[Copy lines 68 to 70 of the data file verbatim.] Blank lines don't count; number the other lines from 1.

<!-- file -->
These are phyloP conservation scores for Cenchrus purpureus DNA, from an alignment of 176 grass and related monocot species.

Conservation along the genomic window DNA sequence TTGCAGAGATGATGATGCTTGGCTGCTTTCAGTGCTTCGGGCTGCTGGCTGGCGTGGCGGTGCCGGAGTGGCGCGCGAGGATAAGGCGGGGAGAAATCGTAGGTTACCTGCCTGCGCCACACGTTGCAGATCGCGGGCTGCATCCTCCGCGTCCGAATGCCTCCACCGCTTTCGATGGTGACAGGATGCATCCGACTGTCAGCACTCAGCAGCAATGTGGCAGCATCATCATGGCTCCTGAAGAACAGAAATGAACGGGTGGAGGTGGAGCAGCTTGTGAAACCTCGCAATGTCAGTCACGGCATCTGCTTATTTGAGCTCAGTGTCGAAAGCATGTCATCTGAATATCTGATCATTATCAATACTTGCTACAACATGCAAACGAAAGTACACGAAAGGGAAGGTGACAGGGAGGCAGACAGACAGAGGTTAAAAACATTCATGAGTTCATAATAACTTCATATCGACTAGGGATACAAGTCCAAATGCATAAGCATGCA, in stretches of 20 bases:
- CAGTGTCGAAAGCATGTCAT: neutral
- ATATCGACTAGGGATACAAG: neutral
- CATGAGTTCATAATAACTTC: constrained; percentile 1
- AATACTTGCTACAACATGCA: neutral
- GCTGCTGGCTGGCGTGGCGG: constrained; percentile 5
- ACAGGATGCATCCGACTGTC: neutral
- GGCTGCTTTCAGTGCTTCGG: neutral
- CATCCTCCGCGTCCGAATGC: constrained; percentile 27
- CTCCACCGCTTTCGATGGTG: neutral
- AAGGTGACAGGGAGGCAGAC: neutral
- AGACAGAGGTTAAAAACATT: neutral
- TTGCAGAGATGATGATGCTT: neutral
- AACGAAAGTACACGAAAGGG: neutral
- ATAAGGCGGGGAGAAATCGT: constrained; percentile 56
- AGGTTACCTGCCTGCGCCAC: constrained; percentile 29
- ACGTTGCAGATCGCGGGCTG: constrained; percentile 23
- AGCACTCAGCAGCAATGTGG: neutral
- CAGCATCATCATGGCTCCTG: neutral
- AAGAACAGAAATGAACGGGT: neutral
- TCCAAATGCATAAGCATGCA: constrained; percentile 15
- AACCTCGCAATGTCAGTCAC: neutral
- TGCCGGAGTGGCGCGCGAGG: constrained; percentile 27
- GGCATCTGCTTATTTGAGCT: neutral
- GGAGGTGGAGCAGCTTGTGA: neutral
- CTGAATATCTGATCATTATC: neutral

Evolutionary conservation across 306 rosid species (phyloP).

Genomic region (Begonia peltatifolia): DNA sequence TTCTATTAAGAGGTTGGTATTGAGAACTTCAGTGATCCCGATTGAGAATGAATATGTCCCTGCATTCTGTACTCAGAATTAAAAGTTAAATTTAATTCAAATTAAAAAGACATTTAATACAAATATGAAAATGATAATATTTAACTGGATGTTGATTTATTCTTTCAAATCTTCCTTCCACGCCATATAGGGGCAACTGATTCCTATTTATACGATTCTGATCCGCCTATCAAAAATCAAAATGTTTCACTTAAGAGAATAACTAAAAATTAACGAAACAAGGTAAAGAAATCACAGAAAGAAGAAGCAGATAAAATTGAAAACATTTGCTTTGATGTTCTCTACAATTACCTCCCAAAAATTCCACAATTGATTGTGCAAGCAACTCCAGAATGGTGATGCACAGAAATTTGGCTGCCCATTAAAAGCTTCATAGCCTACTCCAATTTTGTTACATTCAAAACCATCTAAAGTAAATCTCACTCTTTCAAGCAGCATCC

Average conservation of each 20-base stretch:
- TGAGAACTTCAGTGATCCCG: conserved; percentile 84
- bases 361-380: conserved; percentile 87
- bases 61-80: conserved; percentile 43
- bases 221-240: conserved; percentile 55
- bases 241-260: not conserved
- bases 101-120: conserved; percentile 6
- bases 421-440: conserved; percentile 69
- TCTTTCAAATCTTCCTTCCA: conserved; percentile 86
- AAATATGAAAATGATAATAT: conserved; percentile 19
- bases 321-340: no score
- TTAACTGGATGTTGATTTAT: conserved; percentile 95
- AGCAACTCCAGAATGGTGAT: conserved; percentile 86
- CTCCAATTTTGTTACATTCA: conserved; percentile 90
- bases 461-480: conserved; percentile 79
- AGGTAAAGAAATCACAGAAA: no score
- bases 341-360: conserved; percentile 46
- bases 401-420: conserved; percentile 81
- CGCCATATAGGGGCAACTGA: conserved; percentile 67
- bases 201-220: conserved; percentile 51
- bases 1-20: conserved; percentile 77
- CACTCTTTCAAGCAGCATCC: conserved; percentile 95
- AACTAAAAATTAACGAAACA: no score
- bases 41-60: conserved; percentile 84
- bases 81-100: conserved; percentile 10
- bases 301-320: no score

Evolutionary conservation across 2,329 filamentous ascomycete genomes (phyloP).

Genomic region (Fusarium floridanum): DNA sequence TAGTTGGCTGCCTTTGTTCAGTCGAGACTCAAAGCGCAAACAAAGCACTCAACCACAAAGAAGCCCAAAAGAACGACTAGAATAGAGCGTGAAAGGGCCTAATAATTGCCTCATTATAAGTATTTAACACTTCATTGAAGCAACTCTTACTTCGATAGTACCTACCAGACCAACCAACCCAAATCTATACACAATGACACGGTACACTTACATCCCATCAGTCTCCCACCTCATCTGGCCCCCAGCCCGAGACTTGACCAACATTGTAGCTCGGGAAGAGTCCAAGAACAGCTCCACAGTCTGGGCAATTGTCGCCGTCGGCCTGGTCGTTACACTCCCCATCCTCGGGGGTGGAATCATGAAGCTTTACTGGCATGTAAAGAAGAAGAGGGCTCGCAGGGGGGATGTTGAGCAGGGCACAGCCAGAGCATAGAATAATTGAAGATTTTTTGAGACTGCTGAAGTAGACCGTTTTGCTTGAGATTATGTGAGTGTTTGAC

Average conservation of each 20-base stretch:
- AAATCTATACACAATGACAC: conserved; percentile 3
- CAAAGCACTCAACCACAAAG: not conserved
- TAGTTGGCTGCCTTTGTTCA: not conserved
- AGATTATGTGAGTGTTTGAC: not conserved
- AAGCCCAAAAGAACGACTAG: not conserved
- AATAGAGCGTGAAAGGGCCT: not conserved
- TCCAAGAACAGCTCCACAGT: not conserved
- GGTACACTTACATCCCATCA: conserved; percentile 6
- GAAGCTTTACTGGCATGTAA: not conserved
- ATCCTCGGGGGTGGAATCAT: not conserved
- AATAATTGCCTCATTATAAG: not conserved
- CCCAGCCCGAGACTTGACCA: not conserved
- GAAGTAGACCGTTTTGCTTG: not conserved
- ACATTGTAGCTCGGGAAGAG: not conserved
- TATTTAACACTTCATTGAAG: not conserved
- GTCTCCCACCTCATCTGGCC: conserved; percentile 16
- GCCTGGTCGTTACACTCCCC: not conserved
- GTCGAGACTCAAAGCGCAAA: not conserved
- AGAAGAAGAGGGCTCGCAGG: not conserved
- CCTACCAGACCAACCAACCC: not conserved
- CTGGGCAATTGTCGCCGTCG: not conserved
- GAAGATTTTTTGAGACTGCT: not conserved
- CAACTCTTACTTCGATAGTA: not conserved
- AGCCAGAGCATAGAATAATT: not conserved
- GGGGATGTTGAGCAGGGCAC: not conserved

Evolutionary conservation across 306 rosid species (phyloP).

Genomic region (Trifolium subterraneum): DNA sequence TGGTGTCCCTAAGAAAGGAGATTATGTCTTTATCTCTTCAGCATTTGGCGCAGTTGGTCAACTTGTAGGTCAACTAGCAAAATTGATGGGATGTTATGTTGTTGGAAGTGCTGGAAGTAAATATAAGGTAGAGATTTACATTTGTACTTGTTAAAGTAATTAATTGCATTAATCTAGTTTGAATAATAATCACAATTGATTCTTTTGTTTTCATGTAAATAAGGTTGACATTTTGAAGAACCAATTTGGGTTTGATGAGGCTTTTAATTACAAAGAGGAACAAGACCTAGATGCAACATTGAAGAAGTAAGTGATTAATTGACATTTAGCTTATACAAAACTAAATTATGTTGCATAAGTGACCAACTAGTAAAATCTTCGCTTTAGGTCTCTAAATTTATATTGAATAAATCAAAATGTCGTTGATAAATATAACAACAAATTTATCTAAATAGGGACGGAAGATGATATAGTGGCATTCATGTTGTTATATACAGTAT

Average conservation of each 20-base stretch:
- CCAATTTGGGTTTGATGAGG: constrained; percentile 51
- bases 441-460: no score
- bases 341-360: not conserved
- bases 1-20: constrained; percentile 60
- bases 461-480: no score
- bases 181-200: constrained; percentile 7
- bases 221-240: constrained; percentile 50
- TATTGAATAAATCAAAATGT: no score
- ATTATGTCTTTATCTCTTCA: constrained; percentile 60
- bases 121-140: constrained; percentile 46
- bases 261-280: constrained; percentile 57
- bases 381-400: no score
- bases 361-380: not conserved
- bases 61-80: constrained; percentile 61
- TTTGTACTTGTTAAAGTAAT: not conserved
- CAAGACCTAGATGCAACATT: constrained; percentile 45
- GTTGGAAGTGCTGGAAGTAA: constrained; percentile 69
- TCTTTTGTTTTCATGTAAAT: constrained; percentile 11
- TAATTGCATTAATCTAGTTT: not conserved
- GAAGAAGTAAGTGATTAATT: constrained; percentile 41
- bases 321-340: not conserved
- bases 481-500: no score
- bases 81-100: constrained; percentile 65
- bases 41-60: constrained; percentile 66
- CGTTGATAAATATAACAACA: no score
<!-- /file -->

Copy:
- ATCCTCGGGGGTGGAATCAT: not conserved
- AATAATTGCCTCATTATAAG: not conserved
- CCCAGCCCGAGACTTGACCA: not conserved